Eighth Grade

Eighth Grade ★★★★½

“stay cool, and i can’t wait to be you”

i’ve said it for years: loneliness is underrated. showing it on screen is really tricky territory, it’s either too dull or too dark. and in almost every coming of age film, the protagonist has a best friend, or even a big group of them, close knit and finishing each other’s sentences. but what about all the kids who didn’t have that? the ones that try for years just to make a connection, who can’t help but obsess about it. why don’t people like me? am i not trying hard enough? what could i say? what could i do? a lot of the time it isn’t anyone’s fault at all. it’s just how things are right now

this is such an eye opening experience in such a specific way. simplistically and stylistically interesting and yet leaves a lot of room to explore deeper if seen by the right person: the future and how we long for it, long to be different and better forms of ourselves. it’s a natural human feeling that we carry with us always. caught in between the past and the present, and trying to be someone that will take years to become

and visually this KILLS me, the camerawork is so effortlessly cool. so much of it is so satisfyingly pieced together. bo makes it look easy. kayla’s journey is awkward, but the film’s style is anything but. there is still one scene that really bothers me (you know the scene), and i can’t personally enjoy or fully understand it’s inclusion in the film, but i decided against writing up a few paragraphs arguing it: it feels unnecessary to me, but they tried to handle the subject carefully so i’m gonna try to let it go. for now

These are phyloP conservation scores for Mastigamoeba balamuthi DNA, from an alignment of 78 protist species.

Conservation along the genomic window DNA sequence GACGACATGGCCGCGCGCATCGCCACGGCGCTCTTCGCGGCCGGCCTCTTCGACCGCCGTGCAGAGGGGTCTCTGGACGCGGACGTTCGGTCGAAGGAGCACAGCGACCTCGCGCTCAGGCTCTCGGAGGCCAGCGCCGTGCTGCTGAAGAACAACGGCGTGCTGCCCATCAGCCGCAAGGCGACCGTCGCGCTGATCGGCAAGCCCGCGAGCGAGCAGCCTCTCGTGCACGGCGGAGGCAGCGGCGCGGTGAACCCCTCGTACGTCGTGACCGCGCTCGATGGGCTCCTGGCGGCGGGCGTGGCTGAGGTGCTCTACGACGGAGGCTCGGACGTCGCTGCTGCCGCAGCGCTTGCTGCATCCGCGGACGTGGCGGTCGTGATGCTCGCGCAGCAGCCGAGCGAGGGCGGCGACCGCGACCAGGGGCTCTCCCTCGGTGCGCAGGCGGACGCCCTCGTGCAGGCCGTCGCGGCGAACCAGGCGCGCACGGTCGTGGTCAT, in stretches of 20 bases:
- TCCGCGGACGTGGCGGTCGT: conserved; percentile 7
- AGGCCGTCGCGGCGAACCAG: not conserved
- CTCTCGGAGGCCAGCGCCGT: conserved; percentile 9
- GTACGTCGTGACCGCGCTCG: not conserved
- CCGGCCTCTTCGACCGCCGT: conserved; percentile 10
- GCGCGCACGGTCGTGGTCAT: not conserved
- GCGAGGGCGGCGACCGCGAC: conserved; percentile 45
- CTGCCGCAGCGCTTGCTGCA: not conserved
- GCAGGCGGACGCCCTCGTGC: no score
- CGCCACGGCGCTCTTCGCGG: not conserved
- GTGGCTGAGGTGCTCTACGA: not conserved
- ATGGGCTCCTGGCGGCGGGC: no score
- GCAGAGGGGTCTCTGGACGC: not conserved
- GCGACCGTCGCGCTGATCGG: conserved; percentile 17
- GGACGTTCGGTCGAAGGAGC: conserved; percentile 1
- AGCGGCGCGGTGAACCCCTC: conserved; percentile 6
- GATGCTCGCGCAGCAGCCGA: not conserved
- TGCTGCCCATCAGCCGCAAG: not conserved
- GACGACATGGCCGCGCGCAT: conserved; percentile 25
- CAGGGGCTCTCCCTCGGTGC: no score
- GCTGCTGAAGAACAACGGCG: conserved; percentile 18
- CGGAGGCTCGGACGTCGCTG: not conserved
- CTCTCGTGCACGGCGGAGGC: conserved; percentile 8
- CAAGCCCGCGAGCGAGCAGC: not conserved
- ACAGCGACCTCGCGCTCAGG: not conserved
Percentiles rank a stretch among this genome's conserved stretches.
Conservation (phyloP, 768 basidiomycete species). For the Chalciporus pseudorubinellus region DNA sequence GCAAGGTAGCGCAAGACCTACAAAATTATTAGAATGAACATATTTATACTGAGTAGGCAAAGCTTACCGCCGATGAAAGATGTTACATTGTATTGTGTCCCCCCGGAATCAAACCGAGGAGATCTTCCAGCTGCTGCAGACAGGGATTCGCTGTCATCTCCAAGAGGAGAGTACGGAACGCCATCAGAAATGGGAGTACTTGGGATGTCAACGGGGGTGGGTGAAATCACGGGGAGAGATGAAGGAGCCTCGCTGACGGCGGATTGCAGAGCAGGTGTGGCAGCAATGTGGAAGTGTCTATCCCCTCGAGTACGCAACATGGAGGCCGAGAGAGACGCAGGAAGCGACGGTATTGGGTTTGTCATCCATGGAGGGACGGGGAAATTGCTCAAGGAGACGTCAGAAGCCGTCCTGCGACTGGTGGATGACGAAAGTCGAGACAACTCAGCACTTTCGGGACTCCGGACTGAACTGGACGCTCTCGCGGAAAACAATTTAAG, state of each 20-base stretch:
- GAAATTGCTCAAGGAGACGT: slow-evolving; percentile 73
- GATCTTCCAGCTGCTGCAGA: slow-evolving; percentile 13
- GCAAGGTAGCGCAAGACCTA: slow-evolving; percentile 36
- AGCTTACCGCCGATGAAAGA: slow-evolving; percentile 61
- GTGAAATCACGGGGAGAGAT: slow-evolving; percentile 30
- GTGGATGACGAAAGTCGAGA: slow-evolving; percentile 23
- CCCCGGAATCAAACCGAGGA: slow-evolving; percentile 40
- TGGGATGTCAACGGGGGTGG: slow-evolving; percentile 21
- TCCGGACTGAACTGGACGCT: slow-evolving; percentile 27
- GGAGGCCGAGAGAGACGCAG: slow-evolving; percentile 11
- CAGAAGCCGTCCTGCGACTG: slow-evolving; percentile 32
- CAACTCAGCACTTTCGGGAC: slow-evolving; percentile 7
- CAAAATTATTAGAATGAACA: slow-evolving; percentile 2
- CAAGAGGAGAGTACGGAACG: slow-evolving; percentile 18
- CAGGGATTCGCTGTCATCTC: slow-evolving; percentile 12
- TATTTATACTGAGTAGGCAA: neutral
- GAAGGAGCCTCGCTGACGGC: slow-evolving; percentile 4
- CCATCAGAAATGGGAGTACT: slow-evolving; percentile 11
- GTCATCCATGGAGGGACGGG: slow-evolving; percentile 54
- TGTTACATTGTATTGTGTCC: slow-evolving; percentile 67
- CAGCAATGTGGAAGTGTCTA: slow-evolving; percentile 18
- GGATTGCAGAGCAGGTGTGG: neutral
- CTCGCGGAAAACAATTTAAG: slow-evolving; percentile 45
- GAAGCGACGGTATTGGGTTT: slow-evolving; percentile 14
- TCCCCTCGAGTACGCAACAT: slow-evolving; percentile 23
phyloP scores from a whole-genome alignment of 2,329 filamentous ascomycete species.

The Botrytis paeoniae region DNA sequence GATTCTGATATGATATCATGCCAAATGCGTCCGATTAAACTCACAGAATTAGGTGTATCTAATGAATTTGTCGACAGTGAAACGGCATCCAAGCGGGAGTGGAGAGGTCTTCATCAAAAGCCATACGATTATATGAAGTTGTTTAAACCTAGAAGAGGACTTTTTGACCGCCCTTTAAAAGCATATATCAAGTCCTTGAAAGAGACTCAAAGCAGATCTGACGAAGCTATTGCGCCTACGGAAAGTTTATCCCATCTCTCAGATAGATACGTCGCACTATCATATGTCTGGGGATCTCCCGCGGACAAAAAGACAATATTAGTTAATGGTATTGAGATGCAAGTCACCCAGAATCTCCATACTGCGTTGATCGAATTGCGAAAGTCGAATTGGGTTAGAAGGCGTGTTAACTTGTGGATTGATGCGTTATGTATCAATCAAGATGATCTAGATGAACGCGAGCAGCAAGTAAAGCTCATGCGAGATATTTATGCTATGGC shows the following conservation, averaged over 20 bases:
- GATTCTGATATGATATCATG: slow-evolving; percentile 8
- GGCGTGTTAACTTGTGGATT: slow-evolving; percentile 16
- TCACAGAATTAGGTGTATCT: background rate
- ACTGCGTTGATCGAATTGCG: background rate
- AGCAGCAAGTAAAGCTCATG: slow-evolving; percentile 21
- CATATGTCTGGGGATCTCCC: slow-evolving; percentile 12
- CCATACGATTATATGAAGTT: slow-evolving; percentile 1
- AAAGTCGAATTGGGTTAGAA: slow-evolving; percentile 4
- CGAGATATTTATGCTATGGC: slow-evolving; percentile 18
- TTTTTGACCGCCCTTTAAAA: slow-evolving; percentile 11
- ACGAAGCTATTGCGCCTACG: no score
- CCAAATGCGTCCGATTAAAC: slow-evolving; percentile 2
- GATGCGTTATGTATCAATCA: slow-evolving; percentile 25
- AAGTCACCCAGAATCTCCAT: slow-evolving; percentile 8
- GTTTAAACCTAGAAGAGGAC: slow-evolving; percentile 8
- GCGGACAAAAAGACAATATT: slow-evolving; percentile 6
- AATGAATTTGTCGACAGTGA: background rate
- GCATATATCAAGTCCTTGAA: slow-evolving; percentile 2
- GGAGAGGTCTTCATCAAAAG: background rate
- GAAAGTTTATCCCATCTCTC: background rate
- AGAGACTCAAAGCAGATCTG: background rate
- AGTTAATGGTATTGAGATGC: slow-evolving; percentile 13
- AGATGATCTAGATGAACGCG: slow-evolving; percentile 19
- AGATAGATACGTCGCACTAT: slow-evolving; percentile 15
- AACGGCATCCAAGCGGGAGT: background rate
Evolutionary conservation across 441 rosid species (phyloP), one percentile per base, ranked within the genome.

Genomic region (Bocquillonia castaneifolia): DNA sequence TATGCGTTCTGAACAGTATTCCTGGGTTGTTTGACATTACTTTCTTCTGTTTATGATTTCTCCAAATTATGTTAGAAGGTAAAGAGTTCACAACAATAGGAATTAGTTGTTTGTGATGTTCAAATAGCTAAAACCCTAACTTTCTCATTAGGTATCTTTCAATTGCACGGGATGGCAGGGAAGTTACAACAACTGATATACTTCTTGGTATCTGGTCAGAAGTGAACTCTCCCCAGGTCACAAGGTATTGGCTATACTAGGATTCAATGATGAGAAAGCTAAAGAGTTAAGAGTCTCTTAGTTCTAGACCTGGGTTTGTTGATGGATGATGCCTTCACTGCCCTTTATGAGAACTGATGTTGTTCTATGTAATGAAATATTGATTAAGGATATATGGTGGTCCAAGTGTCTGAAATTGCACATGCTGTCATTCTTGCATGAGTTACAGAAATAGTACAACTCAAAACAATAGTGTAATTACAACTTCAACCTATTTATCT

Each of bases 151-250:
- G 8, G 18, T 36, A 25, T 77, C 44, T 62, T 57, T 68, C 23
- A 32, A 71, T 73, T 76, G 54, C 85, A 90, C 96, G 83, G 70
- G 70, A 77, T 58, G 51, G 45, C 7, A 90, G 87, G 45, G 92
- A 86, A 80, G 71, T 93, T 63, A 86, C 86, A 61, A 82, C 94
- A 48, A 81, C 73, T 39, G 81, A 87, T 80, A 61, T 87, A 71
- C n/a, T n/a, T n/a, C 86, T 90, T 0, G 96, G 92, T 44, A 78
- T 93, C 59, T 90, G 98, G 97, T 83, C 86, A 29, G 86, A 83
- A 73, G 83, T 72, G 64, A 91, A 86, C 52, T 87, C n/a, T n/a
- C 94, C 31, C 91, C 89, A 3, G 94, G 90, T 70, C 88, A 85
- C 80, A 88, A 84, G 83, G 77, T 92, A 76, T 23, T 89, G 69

the real reason i love this film is that it’s a voice for the unheard. there were a lot of days in middle school that i barely spoke to anyone, and no one spoke to me either: that’s just the way it was for me then. and this reminded me that i got through it. and thank god for that

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